October 16, 2003

Unenlightened Self-Interest

Homer's BrainWhy did people support Bush's tax cut even though it would result in very little benefit to them as individuals, a larger rich-poor gap, and budget deficits?

In the most extensive analysis yet available, Larry Bartels, a political scientist at Princeton University, gives a simple but persuasive explanation: "unenlightened self-interest." Middle- and lower-income Americans supported tax cuts they suspected went largely to the rich because they thought they, too, would benefit, if only by a small amount, and because they failed to connect the tax cuts to rising inequality, their future tax burden, or the availability of government services
The story in the NYT explains "Homer Gets a Tax Cut: Inequality and Public Policy in the American Mind."
Larry Bartels concludes that "most Americans support tax cuts not because they are indifferent to economic inequality, but because they largely fail to connect inequality and public policy." In this sense, Homer Simpson had it backward when he said, "Just because I don't care doesn't mean that I don't understand."

Posted by James at October 16, 2003 11:38 AM
Create Social Bookmark Links
Comments

To Larry Bartells's point: Several years ago, a study was published in which 19% of those surveyed thought they were in the top 1% of the income bracket in this country.

In short: people have little idea about money. Look at all the people who can't control their credit card debt? If something as simple as "don't spend money you don't have" is too hard to comprehend, well, where's the surprise over tax cuts?

People _want_ to believe they're going to get something out of it.

Posted by: Patti M. at October 16, 2003 2:27 PM

Why, Al Gore, why couldn't you have just said "those making over $200,000 a year" rather than "the top 1%"?!

How about the estate tax? Do you know how many average Americans that benefits?

Of course, the American public overwhelmingly prefers smaller government and more social programs, and wouldn't know a contradiction if it bit them in their wallet.

Posted by: Bil at October 16, 2003 4:30 PM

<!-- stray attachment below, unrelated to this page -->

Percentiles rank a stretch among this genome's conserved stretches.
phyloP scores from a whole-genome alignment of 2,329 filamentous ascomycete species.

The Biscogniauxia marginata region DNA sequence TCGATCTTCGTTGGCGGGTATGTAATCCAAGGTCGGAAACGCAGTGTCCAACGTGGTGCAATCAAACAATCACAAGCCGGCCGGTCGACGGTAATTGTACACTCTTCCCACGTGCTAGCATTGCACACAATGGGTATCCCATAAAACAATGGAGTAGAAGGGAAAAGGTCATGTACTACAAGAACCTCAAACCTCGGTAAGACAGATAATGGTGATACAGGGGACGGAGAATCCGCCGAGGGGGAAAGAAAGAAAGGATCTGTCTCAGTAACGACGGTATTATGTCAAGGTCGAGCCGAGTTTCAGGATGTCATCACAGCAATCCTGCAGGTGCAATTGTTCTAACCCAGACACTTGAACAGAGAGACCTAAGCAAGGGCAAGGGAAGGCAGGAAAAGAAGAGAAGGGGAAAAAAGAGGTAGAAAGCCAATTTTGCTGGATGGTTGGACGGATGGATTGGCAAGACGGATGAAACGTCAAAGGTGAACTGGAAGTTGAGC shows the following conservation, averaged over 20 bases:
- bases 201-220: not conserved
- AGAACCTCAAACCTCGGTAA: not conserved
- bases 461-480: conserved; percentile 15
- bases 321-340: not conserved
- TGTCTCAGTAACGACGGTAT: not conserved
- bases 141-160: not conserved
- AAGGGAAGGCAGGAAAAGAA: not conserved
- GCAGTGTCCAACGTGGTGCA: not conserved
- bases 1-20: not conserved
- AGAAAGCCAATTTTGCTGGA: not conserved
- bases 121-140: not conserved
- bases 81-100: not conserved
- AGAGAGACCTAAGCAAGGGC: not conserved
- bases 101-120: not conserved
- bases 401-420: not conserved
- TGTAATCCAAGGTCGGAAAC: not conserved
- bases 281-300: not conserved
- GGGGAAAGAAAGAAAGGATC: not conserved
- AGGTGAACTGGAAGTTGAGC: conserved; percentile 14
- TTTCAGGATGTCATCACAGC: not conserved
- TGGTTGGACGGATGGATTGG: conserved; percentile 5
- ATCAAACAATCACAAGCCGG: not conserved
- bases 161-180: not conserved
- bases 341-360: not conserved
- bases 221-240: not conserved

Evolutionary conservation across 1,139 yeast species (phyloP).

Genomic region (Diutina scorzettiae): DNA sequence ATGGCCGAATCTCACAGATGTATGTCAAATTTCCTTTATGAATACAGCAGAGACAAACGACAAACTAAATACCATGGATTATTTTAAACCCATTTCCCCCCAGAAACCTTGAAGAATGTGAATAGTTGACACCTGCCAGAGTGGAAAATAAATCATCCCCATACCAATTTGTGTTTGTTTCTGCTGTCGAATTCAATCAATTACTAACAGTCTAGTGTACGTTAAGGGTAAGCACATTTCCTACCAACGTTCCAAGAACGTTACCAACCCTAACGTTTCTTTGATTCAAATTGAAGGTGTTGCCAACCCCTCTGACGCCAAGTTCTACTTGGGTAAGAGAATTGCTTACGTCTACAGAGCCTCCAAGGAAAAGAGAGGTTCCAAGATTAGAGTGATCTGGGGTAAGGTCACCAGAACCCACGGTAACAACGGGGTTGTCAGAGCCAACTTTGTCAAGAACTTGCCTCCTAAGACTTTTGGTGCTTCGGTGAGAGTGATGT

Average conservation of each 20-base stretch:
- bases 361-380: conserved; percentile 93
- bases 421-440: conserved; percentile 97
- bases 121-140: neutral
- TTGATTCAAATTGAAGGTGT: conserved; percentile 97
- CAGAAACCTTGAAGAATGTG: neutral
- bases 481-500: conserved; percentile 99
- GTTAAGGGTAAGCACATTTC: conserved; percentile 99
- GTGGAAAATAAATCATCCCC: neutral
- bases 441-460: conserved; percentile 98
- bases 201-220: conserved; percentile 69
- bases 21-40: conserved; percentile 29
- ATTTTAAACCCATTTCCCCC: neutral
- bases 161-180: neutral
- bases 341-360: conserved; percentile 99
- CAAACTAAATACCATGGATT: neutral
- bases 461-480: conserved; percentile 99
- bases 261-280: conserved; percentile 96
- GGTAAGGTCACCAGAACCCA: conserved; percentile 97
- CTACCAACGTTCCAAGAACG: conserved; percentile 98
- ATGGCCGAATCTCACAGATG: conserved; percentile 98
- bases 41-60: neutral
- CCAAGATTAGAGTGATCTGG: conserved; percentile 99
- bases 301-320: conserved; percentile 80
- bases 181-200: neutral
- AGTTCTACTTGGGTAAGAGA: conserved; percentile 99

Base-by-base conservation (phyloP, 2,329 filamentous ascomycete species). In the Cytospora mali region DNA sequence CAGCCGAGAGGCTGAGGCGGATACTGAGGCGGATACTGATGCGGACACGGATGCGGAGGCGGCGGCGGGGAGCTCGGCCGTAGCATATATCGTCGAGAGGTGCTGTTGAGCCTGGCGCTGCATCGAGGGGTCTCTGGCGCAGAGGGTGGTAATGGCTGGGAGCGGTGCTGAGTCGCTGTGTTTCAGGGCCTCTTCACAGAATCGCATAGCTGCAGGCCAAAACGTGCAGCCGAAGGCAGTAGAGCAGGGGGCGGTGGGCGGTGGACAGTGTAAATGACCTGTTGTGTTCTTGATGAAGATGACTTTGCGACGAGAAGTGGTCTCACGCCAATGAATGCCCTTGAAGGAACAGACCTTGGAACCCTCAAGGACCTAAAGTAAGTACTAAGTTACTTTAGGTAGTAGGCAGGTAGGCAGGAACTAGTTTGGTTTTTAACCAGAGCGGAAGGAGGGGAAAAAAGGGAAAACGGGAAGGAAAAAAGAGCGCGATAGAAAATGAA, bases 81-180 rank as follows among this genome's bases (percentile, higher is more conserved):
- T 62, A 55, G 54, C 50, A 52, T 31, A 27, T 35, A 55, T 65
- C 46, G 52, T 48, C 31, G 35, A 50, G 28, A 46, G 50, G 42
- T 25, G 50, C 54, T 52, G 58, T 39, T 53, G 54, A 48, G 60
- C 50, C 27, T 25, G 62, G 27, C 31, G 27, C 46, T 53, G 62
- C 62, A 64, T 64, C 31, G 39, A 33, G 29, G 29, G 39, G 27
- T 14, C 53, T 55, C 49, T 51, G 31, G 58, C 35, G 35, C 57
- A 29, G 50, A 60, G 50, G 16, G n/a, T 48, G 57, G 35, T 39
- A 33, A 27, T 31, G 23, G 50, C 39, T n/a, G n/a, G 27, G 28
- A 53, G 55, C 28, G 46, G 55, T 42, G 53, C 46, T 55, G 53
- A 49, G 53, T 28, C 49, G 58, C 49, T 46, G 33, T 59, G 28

My mother thinks she and my dad have a total "estate" over $1million. What they actually have is a huge mortgage and a lot of junk from Wal-Mart. I don't know how big the insurance policy is, but it's probably not big enough to qualify them for the estate tax (I'm not sure insurance money even counts towards that).

Posted by: julie at October 16, 2003 6:44 PM

These posts prove my point that people are completely mystified by money--theirs and others.

We have no concept of our own worth or how to figure it. We also don't seem to have a clue about how much things cost and where the money comes from.

Witness the huge push to reimport prescription drugs from Canada. Has anyone thought of why the drugs there are cheaper? Could it be that Canada has a government-run healthcare system? Hmm...government price controls=cheaper drugs.

Government control! It's bad. No, it's good. No, it's bad. Good. Bad. AAHH!!

As the cartoon in the Globe said this week, "Why not import the Canadian healthcare system instead?"

God forbid we ever institute a comprehensive healthcare system in this country. Sadly, Americans would never go for this because it would mean that there might be some restrictions.

We want access to everything, and someone else should pay.

OR

I got mine, screw everyone else.

OR

I want my share.

Posted by: Patti M. at October 17, 2003 10:16 AM

Copyright © 1999-2007 James P. Burke. All Rights Reserved